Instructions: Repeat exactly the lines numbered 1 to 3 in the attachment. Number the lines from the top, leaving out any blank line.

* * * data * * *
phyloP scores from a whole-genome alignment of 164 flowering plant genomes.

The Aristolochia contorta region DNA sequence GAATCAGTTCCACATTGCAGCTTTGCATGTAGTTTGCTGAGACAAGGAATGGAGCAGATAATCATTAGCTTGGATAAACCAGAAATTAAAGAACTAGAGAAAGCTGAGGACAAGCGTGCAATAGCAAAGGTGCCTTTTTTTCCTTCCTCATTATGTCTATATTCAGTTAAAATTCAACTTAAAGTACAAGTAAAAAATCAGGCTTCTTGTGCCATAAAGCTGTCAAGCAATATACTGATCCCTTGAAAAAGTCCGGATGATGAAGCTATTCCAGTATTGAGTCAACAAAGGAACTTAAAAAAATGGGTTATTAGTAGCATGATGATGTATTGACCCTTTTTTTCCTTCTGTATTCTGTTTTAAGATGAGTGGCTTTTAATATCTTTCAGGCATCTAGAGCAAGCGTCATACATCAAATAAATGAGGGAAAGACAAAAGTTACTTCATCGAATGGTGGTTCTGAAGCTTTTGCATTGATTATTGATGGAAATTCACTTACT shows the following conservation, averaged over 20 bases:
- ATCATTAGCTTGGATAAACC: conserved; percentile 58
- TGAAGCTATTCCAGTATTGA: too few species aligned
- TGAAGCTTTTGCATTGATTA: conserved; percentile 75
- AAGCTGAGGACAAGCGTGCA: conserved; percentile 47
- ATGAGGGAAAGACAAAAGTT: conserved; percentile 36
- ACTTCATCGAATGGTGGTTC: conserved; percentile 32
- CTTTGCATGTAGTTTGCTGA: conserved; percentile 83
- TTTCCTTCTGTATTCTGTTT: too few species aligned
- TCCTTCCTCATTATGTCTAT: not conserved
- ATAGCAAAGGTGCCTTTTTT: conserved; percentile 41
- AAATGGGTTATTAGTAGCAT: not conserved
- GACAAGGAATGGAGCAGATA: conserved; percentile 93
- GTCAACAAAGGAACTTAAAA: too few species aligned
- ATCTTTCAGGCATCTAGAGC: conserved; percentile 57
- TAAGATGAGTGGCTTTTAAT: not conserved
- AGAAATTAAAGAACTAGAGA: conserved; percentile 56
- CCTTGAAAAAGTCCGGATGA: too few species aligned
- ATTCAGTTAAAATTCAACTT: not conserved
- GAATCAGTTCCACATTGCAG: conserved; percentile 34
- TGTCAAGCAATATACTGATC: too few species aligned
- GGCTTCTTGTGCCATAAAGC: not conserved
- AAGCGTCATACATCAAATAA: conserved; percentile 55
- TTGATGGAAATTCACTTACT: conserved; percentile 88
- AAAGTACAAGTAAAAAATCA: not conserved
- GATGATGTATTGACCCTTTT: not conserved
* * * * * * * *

phyloP scores from a whole-genome alignment of 164 flowering plant genomes.

The Aristolochia contorta region DNA sequence GAATCAGTTCCACATTGCAGCTTTGCATGTAGTTTGCTGAGACAAGGAATGGAGCAGATAATCATTAGCTTGGATAAACCAGAAATTAAAGAACTAGAGAAAGCTGAGGACAAGCGTGCAATAGCAAAGGTGCCTTTTTTTCCTTCCTCATTATGTCTATATTCAGTTAAAATTCAACTTAAAGTACAAGTAAAAAATCAGGCTTCTTGTGCCATAAAGCTGTCAAGCAATATACTGATCCCTTGAAAAAGTCCGGATGATGAAGCTATTCCAGTATTGAGTCAACAAAGGAACTTAAAAAAATGGGTTATTAGTAGCATGATGATGTATTGACCCTTTTTTTCCTTCTGTATTCTGTTTTAAGATGAGTGGCTTTTAATATCTTTCAGGCATCTAGAGCAAGCGTCATACATCAAATAAATGAGGGAAAGACAAAAGTTACTTCATCGAATGGTGGTTCTGAAGCTTTTGCATTGATTATTGATGGAAATTCACTTACT shows the following conservation, averaged over 20 bases:
- ATCATTAGCTTGGATAAACC: conserved; percentile 58